University of Warwick Economist Professor Andrew Oswald is to call for the introduction of innovative Global Warming Bonds that would financially reward companies and individuals that reduce emissions now but which would be paid for by taxes on those yet to be born.
At a policy briefing at the University of Warwick's London Office at 3 Carlton House Terrace at 10.30am on Wednesday 9th of February, Professor Oswald will argue that to save the planet we need a new kind of financial incentive. He will suggest a form of long-dated bond that would be valuable today even though it would not begin paying until around 2045. These bonds would be given out to reward those people and firms who reduce emissions today. Taxes on those yet to be born would fund the bonds - our children's children would thereby pay to solve global warming.
Professor Oswald will say:
"Carbon dioxide emissions now get more attention than ever, but the focus has been on getting lots of countries to attend meetings and sign up to treaties. That is useful but unlikely to make fast headway. What is required is an innovative way to allow unborn babies to vote with their wallets."
"In return for a cooler globe, our offsprings's offspring would pay more tax to the governments of their era. Future generations pass us down their money; in return we pass them up our low temperature. All generations gain. And this would be fair, because those future generations will be richer than we are, and they want us to alter our actions to help them."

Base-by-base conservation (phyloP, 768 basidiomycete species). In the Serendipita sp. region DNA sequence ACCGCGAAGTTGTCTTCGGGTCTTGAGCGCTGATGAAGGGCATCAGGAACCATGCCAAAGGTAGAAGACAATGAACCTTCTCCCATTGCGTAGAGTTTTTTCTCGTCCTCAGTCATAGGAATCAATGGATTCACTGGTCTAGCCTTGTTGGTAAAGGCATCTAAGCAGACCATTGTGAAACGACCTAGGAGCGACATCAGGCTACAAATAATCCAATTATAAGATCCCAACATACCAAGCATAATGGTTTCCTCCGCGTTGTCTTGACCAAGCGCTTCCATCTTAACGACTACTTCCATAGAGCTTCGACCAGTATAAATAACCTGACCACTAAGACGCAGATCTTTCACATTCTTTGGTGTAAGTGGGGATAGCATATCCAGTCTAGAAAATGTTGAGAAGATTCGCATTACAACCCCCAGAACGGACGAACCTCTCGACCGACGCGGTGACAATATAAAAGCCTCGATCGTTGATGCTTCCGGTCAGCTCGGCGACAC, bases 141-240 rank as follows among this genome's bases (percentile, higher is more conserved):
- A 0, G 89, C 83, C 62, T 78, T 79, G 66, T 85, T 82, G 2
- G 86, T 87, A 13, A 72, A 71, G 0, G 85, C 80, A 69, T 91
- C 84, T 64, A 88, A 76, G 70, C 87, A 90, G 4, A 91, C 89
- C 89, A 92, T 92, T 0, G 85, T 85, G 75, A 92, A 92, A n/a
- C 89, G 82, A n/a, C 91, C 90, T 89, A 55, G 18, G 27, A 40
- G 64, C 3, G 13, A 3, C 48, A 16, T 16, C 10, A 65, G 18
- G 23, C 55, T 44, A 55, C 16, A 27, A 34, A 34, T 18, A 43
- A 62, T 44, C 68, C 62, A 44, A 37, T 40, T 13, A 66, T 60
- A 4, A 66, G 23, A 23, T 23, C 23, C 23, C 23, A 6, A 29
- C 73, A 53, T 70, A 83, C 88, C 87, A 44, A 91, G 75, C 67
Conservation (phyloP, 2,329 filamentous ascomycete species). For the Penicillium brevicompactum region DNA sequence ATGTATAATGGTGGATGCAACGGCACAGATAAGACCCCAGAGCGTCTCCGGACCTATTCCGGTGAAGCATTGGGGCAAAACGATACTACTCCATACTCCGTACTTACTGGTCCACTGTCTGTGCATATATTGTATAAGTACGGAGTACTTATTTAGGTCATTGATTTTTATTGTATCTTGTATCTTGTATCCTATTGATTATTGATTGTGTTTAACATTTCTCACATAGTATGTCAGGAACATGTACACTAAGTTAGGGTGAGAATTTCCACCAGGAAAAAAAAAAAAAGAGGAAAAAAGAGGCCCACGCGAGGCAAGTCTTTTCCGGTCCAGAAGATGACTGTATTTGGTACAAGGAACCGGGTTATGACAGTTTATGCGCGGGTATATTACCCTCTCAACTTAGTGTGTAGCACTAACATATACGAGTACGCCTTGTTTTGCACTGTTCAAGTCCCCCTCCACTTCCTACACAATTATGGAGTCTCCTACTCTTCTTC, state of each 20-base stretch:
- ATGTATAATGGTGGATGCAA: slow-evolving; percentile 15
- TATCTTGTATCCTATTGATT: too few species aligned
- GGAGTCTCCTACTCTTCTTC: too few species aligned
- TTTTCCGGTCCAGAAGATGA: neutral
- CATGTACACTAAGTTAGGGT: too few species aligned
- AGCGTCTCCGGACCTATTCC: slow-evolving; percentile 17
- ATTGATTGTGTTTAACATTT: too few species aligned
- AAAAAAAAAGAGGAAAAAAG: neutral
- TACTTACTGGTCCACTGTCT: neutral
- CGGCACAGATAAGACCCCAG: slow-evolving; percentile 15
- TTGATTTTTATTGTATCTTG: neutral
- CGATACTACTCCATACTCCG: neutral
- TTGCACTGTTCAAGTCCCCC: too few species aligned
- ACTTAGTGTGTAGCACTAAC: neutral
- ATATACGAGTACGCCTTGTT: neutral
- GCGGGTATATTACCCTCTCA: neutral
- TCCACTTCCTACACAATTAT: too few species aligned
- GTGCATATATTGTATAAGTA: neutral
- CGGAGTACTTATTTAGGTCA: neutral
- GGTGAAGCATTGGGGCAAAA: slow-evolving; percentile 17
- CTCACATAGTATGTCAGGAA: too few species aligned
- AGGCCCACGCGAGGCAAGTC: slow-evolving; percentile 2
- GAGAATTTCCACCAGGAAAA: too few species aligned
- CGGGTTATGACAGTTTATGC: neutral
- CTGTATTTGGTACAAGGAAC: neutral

"The people who today inhabit the globe receive almost no benefit from cutting back on greenhouse gases. All they get is inconvenience. Unborn voters of the next century do not have the same preferences as us. We like old sports cars and oil-fired central heating. They want us to have small new cars and use solar panels. Global Warming Bonds would provide people with a reason to change how they act."
"I believe that the problem of climate change is best tackled by inventing a new kind of long-dated government bond (a certificate that would pay out cash in the future) and giving those out as incentives to people who today reduce their emissions. Money is a great persuader - we should use financial incentives not complicated restrictions and rules."
"The world's nations would issue a new kind of government bond. These would pay a steady stream of income that would start paying one full generation away from today say around 2045. Firms, nations and individuals that cut back emissions today would be compensated with these bonds. The bonds would also be bought and sold. As they guarantee a future flow of income, they would have immediate value. Recipients would mostly promptly sell up for cash. Many bonds would be purchased by pension funds and organizations interested in long-term returns."
The briefing paper "Energy and Travel in the Future" is downloadable from Professor Oswald's website: www.oswald.co.uk
For further information contact:
Professor Andrew Oswald Professor of Economics,
University of Warwick
Tel: 02476 523510
IPeter Dunn, Press and Media Relations Manager, University of Warwick 024 76 523708 or 07767 655860 email email@example.com
PR7 9th February 2005